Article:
Author: Channel Research
Please ensure that you check the quality of the evaluation report, whether it is “Outstanding”, “Good”, “Almost Satisfactory” or “Unsatisfactory”. You will find the link to the quality rating below, labelled as ‘Part 2’ of the report.
This evaluation provides an independent assessment of the Central Emergency Response Fund (CERF) over a period of five years from 2006 until 2010.
Its purpose is to highlight the strengths and weaknesses of the CERF, and provide recommendations at the operational levels to improve its effectiveness. More broadly, the evaluation is intended to inform debates at the United Nations General Assembly on the delivery of humanitarian assistance.
The evaluation was carried out by a team of twelve consultants over an eight-month period. Data was collected through 16 case studies, based on visits to six countries where the CERF is used and a desk-based review of CERF operations in 10 other countries, as well as visits to UN headquarters in Geneva, Rome, and New York, and six donor agency headquarters. The data was analysed according to the CERF's Performance Accountability Framework, and criteria for efficiency, effectiveness, relevance and appropriateness.
Findings and Conclusions:
The CERF Rapid Response grant offers one of the most rapid funding mechanisms available to UN agencies. However, agencies may enjoy even faster access to their own internal emergency reserve funds, or to emergency funds managed at country level.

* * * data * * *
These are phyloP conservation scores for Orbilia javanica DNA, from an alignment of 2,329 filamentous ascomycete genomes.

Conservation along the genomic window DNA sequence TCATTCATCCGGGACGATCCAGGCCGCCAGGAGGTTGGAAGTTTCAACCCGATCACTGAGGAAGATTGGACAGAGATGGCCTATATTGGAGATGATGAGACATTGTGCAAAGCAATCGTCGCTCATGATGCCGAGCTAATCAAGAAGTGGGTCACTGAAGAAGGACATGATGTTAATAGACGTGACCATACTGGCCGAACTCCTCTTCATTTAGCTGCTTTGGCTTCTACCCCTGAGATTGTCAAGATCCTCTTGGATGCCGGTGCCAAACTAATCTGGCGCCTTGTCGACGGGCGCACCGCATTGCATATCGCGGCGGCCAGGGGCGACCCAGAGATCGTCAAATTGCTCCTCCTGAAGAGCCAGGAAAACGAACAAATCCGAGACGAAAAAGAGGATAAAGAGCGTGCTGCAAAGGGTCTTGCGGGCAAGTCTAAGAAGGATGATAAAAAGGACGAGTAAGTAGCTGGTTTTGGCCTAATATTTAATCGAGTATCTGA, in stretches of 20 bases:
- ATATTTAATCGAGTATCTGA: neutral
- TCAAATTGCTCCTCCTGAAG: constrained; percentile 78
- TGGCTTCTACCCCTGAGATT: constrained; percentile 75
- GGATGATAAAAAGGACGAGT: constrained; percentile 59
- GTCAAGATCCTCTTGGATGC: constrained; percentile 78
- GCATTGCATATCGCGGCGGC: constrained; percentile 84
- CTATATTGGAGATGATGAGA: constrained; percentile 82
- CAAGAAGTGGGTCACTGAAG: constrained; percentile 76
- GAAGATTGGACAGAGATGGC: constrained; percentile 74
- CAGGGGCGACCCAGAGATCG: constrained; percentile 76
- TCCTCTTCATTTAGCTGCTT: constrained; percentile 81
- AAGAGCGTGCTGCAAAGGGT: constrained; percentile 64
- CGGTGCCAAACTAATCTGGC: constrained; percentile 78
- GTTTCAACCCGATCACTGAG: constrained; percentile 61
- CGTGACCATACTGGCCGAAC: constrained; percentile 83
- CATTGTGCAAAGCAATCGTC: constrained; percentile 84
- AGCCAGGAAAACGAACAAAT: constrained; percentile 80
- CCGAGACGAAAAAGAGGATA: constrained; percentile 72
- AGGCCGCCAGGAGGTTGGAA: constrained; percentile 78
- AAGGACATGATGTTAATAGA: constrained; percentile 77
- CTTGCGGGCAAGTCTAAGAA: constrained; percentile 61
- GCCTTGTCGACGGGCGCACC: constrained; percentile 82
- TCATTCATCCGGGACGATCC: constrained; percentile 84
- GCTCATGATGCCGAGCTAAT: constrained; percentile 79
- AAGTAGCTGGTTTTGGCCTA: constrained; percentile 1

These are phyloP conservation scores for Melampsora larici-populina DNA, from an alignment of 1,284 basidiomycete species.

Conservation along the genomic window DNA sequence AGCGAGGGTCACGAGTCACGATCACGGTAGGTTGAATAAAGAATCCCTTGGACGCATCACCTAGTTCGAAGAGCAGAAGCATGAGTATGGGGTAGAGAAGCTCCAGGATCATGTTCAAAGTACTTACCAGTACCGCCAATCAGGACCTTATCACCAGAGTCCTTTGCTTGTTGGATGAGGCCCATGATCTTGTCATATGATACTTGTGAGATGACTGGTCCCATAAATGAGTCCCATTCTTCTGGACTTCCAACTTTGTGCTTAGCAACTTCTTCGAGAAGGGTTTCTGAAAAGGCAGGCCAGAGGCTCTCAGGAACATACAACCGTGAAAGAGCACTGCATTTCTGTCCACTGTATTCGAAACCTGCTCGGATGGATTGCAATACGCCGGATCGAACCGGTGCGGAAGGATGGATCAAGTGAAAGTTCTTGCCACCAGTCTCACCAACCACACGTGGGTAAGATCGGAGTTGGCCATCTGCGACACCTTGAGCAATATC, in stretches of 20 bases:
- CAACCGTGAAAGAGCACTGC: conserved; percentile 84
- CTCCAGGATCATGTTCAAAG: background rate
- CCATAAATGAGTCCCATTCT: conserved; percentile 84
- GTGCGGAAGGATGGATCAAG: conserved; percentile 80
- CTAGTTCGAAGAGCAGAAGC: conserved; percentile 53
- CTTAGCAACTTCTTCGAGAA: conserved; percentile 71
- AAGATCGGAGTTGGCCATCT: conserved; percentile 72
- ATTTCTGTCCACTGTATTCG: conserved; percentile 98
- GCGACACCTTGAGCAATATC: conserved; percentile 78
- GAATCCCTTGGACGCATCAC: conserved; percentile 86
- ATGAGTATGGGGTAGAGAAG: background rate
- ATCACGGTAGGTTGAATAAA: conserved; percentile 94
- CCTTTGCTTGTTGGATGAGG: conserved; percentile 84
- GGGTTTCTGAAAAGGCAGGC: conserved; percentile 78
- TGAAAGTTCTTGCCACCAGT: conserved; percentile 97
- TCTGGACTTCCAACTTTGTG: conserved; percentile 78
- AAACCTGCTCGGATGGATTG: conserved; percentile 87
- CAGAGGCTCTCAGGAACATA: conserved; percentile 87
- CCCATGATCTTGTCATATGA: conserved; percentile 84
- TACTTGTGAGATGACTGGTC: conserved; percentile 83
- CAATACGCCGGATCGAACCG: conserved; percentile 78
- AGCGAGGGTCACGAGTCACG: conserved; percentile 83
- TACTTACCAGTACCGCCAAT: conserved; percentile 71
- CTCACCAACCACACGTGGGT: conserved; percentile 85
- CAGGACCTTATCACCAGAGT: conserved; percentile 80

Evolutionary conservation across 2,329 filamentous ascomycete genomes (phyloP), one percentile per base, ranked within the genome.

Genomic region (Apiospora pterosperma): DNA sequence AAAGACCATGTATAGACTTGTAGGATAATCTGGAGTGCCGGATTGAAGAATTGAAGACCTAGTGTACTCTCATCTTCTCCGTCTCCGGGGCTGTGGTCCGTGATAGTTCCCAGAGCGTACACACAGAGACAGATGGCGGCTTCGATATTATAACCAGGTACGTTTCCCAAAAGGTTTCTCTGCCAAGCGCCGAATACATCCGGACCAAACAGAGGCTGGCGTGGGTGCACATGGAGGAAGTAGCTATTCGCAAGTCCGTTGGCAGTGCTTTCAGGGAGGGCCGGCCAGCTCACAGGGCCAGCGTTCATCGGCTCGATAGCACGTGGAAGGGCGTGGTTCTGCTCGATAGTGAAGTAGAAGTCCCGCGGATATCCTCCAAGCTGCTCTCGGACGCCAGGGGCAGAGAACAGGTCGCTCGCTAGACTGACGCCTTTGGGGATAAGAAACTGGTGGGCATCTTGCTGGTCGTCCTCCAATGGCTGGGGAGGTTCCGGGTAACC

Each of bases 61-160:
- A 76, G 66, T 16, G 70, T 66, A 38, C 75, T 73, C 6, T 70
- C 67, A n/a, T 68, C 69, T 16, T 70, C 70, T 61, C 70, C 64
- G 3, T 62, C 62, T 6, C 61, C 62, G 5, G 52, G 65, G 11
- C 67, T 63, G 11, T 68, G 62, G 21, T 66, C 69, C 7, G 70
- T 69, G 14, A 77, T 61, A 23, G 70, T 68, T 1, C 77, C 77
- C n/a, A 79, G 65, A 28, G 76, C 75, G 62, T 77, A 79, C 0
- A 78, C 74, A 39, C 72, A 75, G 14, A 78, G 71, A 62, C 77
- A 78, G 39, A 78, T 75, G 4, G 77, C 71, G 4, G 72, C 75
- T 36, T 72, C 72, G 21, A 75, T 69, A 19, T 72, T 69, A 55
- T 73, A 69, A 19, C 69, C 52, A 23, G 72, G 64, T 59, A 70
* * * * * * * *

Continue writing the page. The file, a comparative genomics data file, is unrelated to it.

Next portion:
Overall, the CERF is faced with two priority challenges, both of which were previously identified in the two-year evaluation of the CERF and have not been fully addressed, largely for reasons relating to mandates and inter-agency dynamics. Concerted action is needed at a high level to enable the CERF to realise its full potential, to overcome these continued barriers to its undermine the efficiency and effectiveness of CERF financing, and to apply the lessons from both CERF and other pooled funding systems.
To UN agencies:
- Conduct an evaluation of their use of CERF funds within 18 months to determine what internal factors, including partnership policies and practices, influence the effectiveness of CERF projects.
- Ensure the development and implementation of emergency procedures for disbursing funds to implementing partners.
- UN agencies that do not use internal advance mechanisms in conjunction with CERF funding should establish interactivity and complementarities between these and the CERF, in order to speed up the start up of projects.
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